Consumer Telematics Show Focuses on Opportunities and Obstacles for Connected Car

Kathryn Weldon

Kathryn Weldon

Summary Bullets:

  • Consumer telematics (aka the connected car) is an exciting market, as auto OEMs are associating new infotainment and safety applications with their brands and experimenting with different subscription models.
  • Mobile operators have a huge stake in this market as they have an opportunity not only to increase connections but to participate in the larger value chain that includes embedded modems and smartphone integration, along with sales, marketing, subscriptions/service enablement, support, content delivery, and consulting and integration services.

The Consumer Telematics Show (CTS 2013) in Las Vegas on January 7 brought together the unique ecosystem that is delivering solutions for the connected car market, including auto manufacturers, chip and module manufacturers, operators, integrators, and content providers. While there is a lot of excitement about the opportunity, there also remain challenges:

  • The respective lifecycles of an auto and of consumer devices and applications are very different; there needs to be a way to sync them in order to upgrade a car with the latest technology and features. Integration of smartphones (in addition to installation of embedded modules) is a logical way to accomplish this, but there remains a debate about these different kinds of connectivity methods. Are they both necessary?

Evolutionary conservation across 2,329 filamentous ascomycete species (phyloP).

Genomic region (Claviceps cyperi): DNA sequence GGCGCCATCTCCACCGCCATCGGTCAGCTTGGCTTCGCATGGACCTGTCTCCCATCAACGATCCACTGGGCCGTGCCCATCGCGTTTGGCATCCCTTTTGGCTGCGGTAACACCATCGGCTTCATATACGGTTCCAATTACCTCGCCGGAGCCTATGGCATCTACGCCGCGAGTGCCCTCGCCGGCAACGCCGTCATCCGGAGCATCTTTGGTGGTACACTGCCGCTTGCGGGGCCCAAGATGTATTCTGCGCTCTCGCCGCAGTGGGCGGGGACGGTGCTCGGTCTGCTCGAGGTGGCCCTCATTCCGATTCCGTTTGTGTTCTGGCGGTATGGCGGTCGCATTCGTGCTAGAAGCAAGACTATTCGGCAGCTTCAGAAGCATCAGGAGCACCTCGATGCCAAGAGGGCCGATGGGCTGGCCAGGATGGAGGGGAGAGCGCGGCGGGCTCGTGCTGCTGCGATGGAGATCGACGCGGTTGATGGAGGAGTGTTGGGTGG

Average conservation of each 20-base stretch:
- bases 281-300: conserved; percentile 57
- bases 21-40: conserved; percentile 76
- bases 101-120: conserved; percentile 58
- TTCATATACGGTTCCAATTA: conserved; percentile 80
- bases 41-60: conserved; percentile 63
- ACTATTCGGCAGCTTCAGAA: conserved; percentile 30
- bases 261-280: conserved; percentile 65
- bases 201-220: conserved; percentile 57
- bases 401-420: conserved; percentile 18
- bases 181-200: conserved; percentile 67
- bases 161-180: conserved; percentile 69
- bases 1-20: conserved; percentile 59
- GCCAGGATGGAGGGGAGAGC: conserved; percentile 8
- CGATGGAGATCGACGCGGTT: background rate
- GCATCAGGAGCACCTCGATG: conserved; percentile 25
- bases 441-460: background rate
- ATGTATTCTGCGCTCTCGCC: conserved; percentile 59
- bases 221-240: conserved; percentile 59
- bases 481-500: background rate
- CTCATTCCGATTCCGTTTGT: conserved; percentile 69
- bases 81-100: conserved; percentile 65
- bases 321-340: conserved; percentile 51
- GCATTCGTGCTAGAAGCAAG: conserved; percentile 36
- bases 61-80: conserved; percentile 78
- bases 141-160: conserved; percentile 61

• The user interface is hugely important. Safety is paramount; the driver must not be distracted from driving so the interface needs to incorporate voice commands or simple one-button push to enable applications. At the same time, consumers (drivers and their passengers) want to be able to access the same kinds of content (beyond navigation and points of interest) they can get at home or on their smartphones – internet access, music, news feeds etc. as well as audio/video-conferencing and video content.
  • Business models are still emerging. How are subscribers going to pay for these advanced features? Will usage-based fees, monthly fees, or upfront purchase of the car with tiered feature packages be used? Will there be an in-car or cloud-based app store that allows consumers to select and buy apps on the fly? Will operators, OEMs and the rest of the ecosystem be able to profitably monetize the solution elements profitably?
  • Different market segments have unique requirements. What works in the US may not work in Europe, let alone in China. What is considered a high-end luxury car feature may not be necessary as connectivity works its way down into the mass market.

Still, there remains much enthusiasm and excitement about the opportunity; automotive telematics is an M2M vertical with one of the highest projected number of connections and revenue-growth expectations. There is also a kind of tug of war about control between auto OEMs, mobile operators, and content providers that may all have to share revenue. So they must learn to get along.

About Kitty Weldon
As Principal Analyst for Enterprise Mobility at Current Analysis, Kathryn is responsible for analyzing events, companies, products and technologies within the wireless and converged wireline/wireless enterprise services and solutions space.

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